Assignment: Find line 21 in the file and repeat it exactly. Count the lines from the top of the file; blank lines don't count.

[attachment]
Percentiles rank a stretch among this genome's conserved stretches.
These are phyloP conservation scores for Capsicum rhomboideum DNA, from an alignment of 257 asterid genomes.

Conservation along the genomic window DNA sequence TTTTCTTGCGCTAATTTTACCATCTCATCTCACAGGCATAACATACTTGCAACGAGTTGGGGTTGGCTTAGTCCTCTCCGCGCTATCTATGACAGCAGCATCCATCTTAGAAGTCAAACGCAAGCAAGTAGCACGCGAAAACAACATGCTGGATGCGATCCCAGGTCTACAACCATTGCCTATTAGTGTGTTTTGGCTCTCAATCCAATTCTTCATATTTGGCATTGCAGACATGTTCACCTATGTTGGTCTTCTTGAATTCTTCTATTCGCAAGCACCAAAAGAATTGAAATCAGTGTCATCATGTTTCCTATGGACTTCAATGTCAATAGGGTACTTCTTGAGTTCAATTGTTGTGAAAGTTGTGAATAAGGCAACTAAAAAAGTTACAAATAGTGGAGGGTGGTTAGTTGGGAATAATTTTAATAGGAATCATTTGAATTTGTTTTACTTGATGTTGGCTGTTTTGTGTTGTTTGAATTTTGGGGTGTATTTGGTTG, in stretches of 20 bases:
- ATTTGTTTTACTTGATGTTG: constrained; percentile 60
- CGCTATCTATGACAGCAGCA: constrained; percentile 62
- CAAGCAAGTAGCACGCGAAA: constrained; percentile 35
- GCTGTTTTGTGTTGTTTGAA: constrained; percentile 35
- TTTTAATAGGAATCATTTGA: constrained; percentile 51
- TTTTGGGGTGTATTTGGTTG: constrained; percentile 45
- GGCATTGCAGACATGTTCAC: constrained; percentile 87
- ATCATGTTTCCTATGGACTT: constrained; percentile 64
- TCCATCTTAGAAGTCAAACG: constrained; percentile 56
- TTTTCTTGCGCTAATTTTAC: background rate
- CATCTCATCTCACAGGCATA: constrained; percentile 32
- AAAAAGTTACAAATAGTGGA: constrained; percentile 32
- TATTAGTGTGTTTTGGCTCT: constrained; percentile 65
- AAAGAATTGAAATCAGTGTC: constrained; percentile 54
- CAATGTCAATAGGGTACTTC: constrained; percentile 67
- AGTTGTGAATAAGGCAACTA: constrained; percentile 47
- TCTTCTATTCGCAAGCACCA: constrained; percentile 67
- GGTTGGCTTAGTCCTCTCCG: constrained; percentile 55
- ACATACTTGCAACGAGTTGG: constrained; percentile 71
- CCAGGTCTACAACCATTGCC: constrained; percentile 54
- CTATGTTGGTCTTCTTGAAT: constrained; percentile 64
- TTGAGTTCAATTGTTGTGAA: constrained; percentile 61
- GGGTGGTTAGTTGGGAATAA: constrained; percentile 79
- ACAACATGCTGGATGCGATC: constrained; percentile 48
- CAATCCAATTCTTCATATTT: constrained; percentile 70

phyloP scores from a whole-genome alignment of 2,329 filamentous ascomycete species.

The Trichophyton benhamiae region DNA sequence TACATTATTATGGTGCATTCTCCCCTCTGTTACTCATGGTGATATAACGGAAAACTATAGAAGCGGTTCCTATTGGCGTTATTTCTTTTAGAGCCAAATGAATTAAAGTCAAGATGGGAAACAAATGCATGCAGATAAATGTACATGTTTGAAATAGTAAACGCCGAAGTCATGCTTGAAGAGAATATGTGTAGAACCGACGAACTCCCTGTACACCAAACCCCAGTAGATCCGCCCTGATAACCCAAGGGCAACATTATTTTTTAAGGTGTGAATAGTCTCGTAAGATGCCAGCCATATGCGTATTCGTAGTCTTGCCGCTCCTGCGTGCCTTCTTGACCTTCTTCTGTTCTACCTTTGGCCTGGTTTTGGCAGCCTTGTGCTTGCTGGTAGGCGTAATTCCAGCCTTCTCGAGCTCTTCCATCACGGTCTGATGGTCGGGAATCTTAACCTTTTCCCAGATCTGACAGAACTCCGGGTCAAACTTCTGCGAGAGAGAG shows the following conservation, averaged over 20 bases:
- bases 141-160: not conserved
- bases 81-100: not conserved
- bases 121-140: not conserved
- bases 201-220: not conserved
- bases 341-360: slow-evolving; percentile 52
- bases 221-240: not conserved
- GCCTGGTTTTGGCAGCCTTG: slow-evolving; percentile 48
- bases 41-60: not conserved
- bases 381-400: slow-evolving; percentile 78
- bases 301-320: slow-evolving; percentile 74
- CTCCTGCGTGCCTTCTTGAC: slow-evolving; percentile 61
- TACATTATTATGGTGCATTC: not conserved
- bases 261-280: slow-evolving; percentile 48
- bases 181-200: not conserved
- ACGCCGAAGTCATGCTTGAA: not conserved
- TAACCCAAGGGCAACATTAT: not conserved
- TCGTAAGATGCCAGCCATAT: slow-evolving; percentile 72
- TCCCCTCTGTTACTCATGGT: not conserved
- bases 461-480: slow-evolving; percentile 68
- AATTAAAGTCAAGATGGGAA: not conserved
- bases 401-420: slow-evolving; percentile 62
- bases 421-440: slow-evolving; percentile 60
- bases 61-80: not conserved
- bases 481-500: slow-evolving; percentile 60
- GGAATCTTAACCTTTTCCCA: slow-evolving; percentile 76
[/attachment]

- GGTTGGCTTAGTCCTCTCCG: constrained; percentile 55